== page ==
Can China's Love of Music Be the Key to Revival?
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BEIJING -- China loves music. A new survey shows hundreds of millions listen to it on a regular basis. Now a small, but growing number of Chinese Christians are tapping into that market with a genre of music they hope will impact the world's most populous nation.
Xu Chi is part of that movement. Xu was a rock singer for 20 years.
He performed in nightclubs and other venues around China. But the fame and wealth, he says, did nothing to quench the emptiness he felt inside.
"It took me sometime to admit it, but the pleasure was temporary. It did not reach down into my soul," Xu told CBN News.
From Rock to the Gospel
Xu said that all changed in a single moment and transformed his singing career.
"I was reading the Bible and God spoke to me through the verse in Jeremiah 1 verses 7 and 8, which says: 'Do not say, I am too young. You must go to everyone I send you to and say whatever I command you. Do not be afraid of them, for I am with you to deliver you,'" he said.
That scripture was like a revelation. Xu says he knew then that the Lord was calling him to do something new with his voice.
"I realized that my past 20 years as a rock singer wasn't a waste and that God was preparing me to use music to share His love," Xu said.
So instead of playing in nightclubs, he started organizing Christian concerts around the country, something that had never been done before publicly, and on such a large scale.
"When I stepped out of the entertainment business and committed myself to the Church and to using music to draw people to Christ, my life status and values changed completely," he explained.
And the Lord rewarded his obedience.
"I have been in full-time music ministry for almost three years now. During these three years, around 2 million people have come forward to accept Christ at my concerts! Yes, 2 million people!" he told CBN News.
China loves music. In a first-of-its-kind survey released earlier this year, a staggering 977 million people -- that's 75 percent of China's 1.3 billion population -- listen to music regularly.
Xu knows he has a captive audience that's open to hearing about God's love.
"Every time I step on that stage I feel the responsibility to share the Gospel with non-believers and tell them about repentance and forgiveness, and share how my broken life was restored and renewed," he said.
What Satan Meant for Evil...
Xu admits that what he and other Christian musicians are doing to share the Gospel in China is huge. This is, after all, an officially atheist country where the government often frowns on Christianity.
And while the Christian music industry here pales in comparison to the United States, Xu believes they are making inroads.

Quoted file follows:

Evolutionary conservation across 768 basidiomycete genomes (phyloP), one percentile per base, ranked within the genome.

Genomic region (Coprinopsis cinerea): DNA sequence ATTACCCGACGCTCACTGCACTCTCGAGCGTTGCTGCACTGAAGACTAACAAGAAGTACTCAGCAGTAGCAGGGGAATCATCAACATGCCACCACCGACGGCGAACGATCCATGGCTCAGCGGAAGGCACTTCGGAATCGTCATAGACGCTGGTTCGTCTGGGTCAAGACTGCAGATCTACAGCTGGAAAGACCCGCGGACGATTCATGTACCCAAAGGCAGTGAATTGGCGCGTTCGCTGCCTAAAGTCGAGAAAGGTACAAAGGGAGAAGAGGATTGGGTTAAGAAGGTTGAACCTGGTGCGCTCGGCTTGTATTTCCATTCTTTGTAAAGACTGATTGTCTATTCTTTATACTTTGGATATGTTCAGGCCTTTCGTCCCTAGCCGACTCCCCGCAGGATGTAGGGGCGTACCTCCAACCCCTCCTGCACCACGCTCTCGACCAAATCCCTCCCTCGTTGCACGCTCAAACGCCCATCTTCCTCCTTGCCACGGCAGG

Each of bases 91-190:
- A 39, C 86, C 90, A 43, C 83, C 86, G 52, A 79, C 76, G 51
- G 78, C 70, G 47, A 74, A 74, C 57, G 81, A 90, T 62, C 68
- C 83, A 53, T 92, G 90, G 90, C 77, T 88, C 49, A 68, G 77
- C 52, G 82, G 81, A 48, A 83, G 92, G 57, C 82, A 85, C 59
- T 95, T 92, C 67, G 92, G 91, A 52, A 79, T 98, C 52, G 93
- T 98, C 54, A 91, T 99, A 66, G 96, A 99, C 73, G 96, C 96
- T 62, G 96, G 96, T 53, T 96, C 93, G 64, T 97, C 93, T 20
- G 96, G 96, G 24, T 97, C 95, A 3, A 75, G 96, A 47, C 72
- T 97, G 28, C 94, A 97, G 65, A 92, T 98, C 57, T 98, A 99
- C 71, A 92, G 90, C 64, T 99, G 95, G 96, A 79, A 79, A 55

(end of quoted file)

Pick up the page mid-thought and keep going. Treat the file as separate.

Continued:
"Music was created by God but was stolen and poisoned by the devil! He planted darkness into it and used it to mislead the world. What I am trying to do is redeem it with a hopeful, positive message that points people to the love of God and touches their soul," he explained.
And because of Xu's example, more artists now openly proclaim the Gospel through song.
China has witnessed an explosion of singing competitions in recent years and Christians have featured prominently in many of the national competitions.
Among them is Li Wenqi, a finalist in China's televised version of "The Voice" singing competition.
As an 18-year-old, Li says she understands the pressure many of her peers face in the frantic chase for wealth.
"Many people today in China believe making money should be their life-long goal so they sacrifice everything to chase that dream, but that is fruitless," Li said. "I try to use my music to encourage people to chase after God instead."
A Remarkable Transformation
Li's father, Yingfeng, is also her business manager. He says it's truly remarkable that in China today his daughter can go on national television and openly sing about Jesus Christ.
"This would have been unheard of 30 years ago. But now we can sing worship songs freely. I know God will continue to make His voice heard around the nations," Yingfeng said.
Joseph Cui pastors a local church in Beijing. He says professional artists like Li and Xu are introducing his countrymen to a genre of music that is creative, inspiring and getting people's attention.
"Christian music is also influencing other religions," Cui told CBN News. "If you pay attention to Buddhist music, you'll find them to be very dull and boring. But nowadays, their songs also become quite cheerful. They adopted the power from Christian music to compose new Buddhist songs. So I think it also shows that Christian music has a wide impact."
This is music to Xu's ears!
In between writing new songs and holding Christian concerts, he spends his time trying to get other artists to step out and share the love of Christ.
"I believe there are a large number of musicians who are afraid, for whatever reason, to openly sing about Christ," he said. "I'm praying that more people will be bold so more people can hear about His love."
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